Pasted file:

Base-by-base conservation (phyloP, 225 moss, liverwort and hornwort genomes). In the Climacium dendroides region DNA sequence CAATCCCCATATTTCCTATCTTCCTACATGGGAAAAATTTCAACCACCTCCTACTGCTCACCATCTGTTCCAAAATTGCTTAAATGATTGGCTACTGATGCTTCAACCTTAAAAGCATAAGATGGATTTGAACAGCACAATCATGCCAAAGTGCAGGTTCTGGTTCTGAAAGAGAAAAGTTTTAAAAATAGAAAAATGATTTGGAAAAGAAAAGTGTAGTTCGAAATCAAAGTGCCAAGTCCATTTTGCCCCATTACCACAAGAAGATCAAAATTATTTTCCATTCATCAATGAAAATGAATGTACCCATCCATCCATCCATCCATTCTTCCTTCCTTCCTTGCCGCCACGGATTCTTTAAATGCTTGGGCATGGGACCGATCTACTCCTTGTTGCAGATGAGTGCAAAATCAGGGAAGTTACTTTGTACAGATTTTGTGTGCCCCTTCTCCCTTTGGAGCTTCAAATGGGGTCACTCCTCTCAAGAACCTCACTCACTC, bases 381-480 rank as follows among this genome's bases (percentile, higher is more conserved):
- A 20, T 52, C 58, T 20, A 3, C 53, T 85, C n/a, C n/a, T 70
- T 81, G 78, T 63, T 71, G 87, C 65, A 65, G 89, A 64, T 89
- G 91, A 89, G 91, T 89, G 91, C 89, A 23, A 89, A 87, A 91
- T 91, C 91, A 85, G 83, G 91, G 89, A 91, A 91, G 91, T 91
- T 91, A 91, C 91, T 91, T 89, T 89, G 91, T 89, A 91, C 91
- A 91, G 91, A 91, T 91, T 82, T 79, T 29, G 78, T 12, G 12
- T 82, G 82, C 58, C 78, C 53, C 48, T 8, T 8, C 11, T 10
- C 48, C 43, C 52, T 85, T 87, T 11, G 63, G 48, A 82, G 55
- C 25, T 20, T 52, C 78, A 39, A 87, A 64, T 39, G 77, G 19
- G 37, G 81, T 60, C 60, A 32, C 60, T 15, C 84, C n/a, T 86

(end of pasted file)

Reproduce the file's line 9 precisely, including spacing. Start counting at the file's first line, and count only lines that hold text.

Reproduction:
- C 48, C 43, C 52, T 85, T 87, T 11, G 63, G 48, A 82, G 55